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My own and other people's.
READIN started out as a place for me
to keep track of what I am reading, and to learn (slowly, slowly)
how to design a web site.
There has been some mission drift
here and there, but in general that's still what it is. Some of
the main things I write about here are
listening to (and playing) music, and
watching the movies. Also I write about the
work I do with my hands and with my head; and of course about bringing up Sylvia.
The site is a bit of a work in progress. New features will come on-line now and then; and you will occasionally get error messages in place of the blog, for the forseeable future. Cut me some slack, I'm just doing it for fun! And if you see an error message you think I should know about, please drop me a line. READIN source code is PHP and CSS, and available on request, in case you want to see how it works.
I've been listening to various tracks from the Apostropher's latest mix tape here and there for the past week or so; this morning I gave it my first deep listen, listening to all the tracks in order, and really paying attention. Verdict: good stuff, a productive use of your time. This is fantastic music for walking around, it would be great for working to (like house cleaning, woodworking, gardening kind of thing I'm talking about, not office work -- it would be difficult to keep your mind on your spreadsheet.) I have never heard a lot of this music -- highlights for me were "Little Walter Rides Again" by Medeski, Scofield, Martin and Wood, the Memphis Horns, the Bill Frisell tracks, and Bettye LaVette who to my ear sounds uncannily like Janis Joplin. (And what d'ya know, her latest album is called Take Another Little Piece of my Heart.)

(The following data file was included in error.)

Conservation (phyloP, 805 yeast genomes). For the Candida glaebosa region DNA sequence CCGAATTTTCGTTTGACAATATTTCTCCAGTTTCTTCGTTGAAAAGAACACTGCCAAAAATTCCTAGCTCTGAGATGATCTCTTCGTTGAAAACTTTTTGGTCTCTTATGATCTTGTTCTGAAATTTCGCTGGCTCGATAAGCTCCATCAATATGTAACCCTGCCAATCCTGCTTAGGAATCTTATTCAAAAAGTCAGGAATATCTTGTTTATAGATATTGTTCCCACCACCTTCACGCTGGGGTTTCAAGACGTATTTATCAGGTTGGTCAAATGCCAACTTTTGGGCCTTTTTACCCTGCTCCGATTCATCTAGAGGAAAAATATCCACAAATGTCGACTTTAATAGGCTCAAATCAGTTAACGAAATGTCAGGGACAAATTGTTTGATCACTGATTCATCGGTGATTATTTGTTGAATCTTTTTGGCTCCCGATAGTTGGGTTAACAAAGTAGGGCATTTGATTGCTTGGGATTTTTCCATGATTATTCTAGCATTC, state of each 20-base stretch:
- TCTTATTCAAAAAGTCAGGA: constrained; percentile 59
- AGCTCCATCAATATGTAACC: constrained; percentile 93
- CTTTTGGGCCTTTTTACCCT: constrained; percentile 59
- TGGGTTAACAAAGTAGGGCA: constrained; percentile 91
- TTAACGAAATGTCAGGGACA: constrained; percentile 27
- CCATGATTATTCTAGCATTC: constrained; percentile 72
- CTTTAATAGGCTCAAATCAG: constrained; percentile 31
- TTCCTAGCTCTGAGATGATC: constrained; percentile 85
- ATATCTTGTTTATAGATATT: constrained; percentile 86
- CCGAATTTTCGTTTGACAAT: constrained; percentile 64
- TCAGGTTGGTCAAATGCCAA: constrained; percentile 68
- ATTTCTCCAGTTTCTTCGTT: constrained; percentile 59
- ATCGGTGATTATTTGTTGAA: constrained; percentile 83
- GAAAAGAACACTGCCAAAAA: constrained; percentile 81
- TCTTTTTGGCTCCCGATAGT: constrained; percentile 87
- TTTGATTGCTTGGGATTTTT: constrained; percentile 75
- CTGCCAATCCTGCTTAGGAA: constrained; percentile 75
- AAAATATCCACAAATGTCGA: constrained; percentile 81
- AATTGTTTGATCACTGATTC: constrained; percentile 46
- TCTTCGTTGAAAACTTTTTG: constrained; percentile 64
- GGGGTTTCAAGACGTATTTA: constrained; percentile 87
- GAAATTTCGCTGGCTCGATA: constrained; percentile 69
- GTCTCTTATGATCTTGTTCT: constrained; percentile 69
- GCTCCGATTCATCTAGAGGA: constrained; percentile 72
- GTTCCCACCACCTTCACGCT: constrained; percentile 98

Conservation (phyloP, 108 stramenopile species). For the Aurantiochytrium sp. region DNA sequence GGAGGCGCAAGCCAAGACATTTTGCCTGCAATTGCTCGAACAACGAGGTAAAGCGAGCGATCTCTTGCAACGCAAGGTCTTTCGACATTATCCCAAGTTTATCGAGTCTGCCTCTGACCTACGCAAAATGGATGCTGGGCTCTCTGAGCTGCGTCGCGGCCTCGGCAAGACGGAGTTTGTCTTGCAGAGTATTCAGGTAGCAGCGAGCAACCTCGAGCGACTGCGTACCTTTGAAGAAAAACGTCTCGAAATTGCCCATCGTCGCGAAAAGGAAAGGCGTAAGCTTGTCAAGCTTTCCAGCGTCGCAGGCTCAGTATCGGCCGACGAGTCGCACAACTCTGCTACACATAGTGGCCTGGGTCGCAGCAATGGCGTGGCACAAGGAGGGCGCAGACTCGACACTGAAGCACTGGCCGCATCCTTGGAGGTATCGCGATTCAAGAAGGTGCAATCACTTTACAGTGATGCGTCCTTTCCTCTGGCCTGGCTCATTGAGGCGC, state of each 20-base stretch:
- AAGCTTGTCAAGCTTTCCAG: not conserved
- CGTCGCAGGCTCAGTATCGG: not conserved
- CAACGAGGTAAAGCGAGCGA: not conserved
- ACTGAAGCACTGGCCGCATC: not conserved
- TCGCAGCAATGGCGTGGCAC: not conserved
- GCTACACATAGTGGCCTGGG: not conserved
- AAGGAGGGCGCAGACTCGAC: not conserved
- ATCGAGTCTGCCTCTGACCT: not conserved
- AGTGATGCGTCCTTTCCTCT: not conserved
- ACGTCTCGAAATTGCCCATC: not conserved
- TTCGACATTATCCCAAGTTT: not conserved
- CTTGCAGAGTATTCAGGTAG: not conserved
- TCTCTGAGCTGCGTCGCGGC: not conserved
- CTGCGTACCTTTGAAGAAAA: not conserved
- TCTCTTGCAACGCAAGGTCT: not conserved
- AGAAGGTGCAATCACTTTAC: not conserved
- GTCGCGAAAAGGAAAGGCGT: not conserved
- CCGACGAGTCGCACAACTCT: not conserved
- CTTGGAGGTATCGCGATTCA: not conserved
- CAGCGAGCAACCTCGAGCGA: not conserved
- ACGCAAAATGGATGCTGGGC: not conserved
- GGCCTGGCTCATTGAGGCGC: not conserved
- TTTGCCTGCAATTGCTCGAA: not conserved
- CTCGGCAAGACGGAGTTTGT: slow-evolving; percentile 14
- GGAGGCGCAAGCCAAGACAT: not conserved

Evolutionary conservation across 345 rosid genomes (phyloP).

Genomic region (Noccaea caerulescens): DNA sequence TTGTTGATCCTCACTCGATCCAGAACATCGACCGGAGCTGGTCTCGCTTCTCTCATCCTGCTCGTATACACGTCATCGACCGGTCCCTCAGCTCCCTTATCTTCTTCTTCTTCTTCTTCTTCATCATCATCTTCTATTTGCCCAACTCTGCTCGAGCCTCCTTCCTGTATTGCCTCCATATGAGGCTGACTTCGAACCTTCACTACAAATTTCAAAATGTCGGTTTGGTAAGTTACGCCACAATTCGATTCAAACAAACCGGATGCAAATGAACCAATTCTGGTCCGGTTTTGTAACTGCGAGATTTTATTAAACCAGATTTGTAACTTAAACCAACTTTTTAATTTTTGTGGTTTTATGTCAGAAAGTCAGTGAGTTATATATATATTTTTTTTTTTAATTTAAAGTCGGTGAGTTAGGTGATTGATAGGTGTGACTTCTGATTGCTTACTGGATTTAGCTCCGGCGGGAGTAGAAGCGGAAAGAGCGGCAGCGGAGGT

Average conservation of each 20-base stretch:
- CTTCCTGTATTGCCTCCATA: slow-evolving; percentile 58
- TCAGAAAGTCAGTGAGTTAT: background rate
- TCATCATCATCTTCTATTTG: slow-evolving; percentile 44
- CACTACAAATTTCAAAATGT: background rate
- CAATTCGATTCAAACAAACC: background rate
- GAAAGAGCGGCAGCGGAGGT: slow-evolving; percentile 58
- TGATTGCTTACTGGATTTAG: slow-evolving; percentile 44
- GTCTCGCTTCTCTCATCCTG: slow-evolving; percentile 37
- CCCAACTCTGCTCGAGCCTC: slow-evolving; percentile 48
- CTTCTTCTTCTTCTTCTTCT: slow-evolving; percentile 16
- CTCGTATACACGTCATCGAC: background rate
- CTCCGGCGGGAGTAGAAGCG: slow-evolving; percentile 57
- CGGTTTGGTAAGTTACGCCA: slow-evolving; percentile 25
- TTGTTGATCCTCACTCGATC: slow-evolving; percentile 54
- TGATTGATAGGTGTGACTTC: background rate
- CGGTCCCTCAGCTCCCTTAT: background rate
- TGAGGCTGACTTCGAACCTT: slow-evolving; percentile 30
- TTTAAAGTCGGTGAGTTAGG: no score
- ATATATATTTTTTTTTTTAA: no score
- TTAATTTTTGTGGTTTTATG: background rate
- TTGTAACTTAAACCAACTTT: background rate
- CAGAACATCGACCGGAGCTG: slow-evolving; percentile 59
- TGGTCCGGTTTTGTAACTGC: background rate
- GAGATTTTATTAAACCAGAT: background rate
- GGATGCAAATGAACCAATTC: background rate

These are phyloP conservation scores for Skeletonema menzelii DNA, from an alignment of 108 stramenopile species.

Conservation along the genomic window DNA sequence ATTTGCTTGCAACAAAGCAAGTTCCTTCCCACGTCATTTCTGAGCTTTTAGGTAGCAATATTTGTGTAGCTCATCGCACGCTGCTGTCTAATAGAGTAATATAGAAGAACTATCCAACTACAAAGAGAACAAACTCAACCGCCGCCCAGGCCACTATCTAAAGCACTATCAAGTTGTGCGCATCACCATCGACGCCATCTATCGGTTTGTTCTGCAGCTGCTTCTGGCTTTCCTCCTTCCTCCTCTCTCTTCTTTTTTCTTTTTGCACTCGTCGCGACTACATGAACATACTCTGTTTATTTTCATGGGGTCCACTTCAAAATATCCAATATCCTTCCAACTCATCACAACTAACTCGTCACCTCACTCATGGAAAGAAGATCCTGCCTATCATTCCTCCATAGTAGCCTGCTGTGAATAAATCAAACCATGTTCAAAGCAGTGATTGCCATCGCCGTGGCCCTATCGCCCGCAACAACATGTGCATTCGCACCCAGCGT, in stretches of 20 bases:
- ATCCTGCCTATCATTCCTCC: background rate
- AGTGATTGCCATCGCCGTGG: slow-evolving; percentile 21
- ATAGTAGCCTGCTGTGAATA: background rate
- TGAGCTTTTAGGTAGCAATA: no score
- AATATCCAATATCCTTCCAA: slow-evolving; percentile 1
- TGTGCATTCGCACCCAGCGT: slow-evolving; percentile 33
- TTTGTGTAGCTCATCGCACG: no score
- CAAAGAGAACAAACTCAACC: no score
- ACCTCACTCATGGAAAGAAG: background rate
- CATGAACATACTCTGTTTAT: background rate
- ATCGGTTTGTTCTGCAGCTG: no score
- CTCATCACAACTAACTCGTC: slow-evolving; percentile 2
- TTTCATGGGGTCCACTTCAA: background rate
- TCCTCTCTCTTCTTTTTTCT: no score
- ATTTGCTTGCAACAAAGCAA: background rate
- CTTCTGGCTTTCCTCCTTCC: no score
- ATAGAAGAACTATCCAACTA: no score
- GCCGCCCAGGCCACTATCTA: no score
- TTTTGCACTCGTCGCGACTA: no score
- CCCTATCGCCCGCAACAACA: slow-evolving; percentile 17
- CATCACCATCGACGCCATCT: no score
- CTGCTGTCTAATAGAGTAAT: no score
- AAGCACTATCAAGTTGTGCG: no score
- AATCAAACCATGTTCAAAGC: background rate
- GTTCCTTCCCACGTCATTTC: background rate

"Oceanside", Robyn Hitchcock, Live at the Cambridge Folk Festival. Not produced as well as the version on Perspex Island and I think they are playing at a faster tempo.
"Keep on the Sunny Side", Nitty Gritty Dirt Band, Will the Circle be Unbroken. Can't say much about this. It is totally unironic and is Maybelle Carter's signature piece; I love it but it brings back unpleasant childhood sing-along memories.
"Penny Lane", Robyn Hitchcock. Lousy. I ought to take this concert off my iPod, there is no reason to keep it. The banter following the song -- "One of the things that really distinguished the '60s from the present was that they didn't have these things that say 'if you like that, try this!'" -- struck me as kind of humorous but not really up to RH banter standards.